Article 78-: -r. Other argued that+ this will create unwanted restriction and such limitation will bar in case of a%%ointing an# higher @ualified %erson who ma# not be from Cudiciar#. 7 . -oreo"er much @ualified Cudges for these %osts ma# not be a"ailable all the time. Bu%ta were rebutted. *t was argued that there must com%rise a %ost of <Chairman= in the 8ublic &er"ice Commission 58&C7 so as to stimulate the force of the wor) of the commission. Other o%%osed that the mechanism of <show cause= is a must to %ro"ide them a chance of self-defense and in absence of itD the remo"al from office will be entirel# undemocratic. The "er# much %olitical foresight of then leaders had been reflected in this article. *t was also suggested to increase the age from 20 to 22 in order to get more )nowledgeable and s)illed %erson. Article 786 523:7. And such inclusion was made b# the assembl#.= 0ut his %ro%osal was not granted b# the assembl#.Cudges of the &u%reme Court or 'igh Court 4i"ision. Article 78. The argument was that such %ro"ision will obstruct the %ossibilities of misusing the administrati"e %owers b# the go"ernment %ersonnel. The# got understood that in near future the %ro%ert# of the ?e%ublic ma# increase far from the territorial waters. 'e continued that these %osts are so im%ortant that on their sense of im%artialit# and commitment to the nation will %la# crucial role in the wal) of democrac# of the new constitution. Therefore he strongl# addressed that these %osts must be filled u% b# a%%ointing the %eo%le from the Cudiciar# which is be#ond the %olitical influence. *n 4raft Constitution there were no %ro"isions of <show cause= fa"oring the go"ernment officials in the time of dismissal. <8ro"ided that all officialsE em%lo#ees in charge of the same or similar geogra%hical area in their res%ecti"e fields or %erforming same or similar duties under the Bo"ernment or other bodies or organi6ations an#where in 0angladesh shall be accorded same status and %a# scales ha"ing same or similar academic @ualifications. *t was argued that inclusion of such %ro"isions in the constitution of a countr# li)e us will facilitate chance of being rightful owner of the minerals and other things underl#ing the %rolonged continental shelf in future time. 3/5 %age 223. Article 7+8 52397. The %ro%osals were granted b# the assembl#. )ritish Chandra -ondal argued that with this article one %ro"iso should be added as follows. And conse@uentl# arguments of -r. !onetheless the officials will not get an# certaint# of their (obs.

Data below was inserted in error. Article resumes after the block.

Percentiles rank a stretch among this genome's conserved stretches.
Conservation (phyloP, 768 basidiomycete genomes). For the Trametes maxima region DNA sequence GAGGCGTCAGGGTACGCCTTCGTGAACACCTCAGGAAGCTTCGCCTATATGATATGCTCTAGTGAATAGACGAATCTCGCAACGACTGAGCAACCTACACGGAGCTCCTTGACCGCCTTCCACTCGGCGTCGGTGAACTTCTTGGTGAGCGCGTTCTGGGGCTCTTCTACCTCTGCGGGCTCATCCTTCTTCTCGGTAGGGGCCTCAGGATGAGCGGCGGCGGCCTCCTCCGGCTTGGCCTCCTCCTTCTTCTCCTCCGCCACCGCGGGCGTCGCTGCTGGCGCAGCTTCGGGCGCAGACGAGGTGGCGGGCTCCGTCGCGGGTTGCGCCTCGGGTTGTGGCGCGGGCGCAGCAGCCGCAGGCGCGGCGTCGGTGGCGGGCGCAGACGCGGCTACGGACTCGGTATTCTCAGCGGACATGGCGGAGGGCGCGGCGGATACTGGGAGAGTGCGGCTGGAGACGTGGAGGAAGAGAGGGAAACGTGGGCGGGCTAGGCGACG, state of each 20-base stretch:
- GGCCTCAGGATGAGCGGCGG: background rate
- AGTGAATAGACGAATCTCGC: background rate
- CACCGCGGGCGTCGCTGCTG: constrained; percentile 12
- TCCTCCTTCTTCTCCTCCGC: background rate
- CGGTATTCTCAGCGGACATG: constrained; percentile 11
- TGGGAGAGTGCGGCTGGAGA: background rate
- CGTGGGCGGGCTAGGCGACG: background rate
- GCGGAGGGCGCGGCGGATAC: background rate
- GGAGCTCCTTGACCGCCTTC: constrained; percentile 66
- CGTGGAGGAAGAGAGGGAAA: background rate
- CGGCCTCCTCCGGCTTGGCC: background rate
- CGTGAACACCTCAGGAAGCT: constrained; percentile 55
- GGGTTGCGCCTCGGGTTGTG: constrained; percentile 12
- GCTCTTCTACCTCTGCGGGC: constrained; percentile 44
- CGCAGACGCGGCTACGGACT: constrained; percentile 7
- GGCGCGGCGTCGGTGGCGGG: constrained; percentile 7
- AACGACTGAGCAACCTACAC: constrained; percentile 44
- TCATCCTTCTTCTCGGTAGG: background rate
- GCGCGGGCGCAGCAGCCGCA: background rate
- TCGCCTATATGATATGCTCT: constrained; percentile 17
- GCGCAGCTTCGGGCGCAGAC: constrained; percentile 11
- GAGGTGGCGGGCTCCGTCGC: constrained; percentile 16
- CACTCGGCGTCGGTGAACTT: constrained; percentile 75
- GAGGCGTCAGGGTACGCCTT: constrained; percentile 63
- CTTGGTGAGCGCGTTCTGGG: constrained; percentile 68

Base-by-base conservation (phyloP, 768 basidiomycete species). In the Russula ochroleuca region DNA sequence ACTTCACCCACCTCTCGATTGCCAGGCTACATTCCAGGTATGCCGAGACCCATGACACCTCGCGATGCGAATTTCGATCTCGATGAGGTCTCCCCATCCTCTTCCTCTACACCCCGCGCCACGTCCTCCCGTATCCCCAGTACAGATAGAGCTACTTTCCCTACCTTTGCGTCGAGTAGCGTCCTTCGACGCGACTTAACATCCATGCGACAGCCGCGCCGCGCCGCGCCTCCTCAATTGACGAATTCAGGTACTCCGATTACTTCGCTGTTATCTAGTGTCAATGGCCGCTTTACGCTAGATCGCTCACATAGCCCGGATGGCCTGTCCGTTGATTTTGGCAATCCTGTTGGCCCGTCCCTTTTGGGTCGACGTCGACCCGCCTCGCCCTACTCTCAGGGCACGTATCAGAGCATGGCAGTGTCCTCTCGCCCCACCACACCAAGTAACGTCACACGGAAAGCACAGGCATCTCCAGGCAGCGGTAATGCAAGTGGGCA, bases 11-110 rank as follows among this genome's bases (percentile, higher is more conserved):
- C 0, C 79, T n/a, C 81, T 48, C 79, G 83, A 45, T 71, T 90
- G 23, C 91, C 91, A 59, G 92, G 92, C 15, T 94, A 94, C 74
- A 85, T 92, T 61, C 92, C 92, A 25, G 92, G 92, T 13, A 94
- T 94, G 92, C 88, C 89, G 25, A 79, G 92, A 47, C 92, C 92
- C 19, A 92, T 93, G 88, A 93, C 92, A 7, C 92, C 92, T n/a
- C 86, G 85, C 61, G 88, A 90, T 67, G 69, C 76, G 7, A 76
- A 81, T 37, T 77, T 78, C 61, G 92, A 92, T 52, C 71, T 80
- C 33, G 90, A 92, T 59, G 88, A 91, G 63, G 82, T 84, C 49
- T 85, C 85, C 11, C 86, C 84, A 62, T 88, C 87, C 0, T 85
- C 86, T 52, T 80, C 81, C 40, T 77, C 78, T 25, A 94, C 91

This hurr# is also in the mind of 0anglabandhu.i)e what AbuD -ansur Ahmed and 0angabandu did in regard to 19:2 constitution+ suran(it %ro%osed for assessing %ublic o%inion with regard to the draft constitution. &en rather %ro%osed consultation with the %arties wor)ed with 0angabandhu and also assessing %ublic o%inion at least for 10 da#s. 'e %ointed out that we are rushing in ma)ing the constitution. 'e suggested an interim Bo"ernment with %ro-liberation %olitical %arties who had ta)en %art in the war of inde%endence+ which would hold the ne$t election.&orth schedule 5Article 1:07: -r.AO. A few e"en has the intention of dissol"ing this CA and draft the constitution b# forming a re"olutionar# go"ernment. &uran(it said that he beli"es that the constitution should be abo"e %artisan outloo). -oreo"er it can be said that the "er# idea of <Careta)er Bo"ernment= is rooted with the drafting histor# of our constitution. 0ut his %ro%osal was not granted b# the assembl#. 510 +:7. 102 we should also not forget that the election was held under the . 102. The %roblems and e$%ections of 19239 has been changed. 9"en the 2 %oint was not deemed to be enough b# the %eo%le in 1929+ the# then added : more %oints. Theinterests of student and other classes are not %rotected in this document+ he said. The reason for this is some %olitical %arties are %ro%osing that this constituent assembl# does not ha"e the (urisdiction to draft this constitution. 'e %ro%osed that after the commencing da# of the new constitution the then cabinet of minister should be deemed to ha"e ceased e$ist. Bu%ta argued that the forth schedule 5Article 1:07 was in e"er# res%ect undemocratic. . 3 .